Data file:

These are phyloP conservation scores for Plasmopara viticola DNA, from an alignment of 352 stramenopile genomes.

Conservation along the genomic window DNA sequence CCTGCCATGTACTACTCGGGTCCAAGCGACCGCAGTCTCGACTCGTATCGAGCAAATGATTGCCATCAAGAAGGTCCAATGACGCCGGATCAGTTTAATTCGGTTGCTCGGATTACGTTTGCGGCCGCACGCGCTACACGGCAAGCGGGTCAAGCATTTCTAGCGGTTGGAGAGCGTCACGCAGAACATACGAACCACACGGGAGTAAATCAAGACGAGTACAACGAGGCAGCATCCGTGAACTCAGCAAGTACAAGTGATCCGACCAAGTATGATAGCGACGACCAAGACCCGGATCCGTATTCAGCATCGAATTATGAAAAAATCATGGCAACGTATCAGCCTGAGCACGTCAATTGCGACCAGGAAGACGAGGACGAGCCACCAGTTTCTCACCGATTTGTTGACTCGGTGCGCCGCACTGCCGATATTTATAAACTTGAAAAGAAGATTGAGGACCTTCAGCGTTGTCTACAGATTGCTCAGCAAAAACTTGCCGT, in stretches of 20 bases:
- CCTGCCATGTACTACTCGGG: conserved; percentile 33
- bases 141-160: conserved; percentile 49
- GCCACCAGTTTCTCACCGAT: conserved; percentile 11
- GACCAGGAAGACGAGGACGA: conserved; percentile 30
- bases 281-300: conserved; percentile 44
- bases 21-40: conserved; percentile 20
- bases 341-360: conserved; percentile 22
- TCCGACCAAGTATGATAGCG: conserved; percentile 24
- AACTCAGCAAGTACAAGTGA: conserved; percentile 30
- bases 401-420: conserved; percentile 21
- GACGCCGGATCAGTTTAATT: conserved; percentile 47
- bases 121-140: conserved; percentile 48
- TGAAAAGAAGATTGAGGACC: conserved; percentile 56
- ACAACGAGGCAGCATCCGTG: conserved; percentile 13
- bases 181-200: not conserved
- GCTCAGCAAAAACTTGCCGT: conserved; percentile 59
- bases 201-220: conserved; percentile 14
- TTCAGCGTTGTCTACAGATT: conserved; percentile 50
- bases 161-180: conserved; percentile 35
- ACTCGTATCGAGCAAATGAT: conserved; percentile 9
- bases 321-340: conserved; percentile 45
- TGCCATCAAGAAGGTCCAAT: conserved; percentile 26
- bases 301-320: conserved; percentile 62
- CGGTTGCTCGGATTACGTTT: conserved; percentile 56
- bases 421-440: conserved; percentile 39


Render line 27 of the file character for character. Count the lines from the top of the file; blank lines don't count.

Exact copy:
- bases 421-440: conserved; percentile 39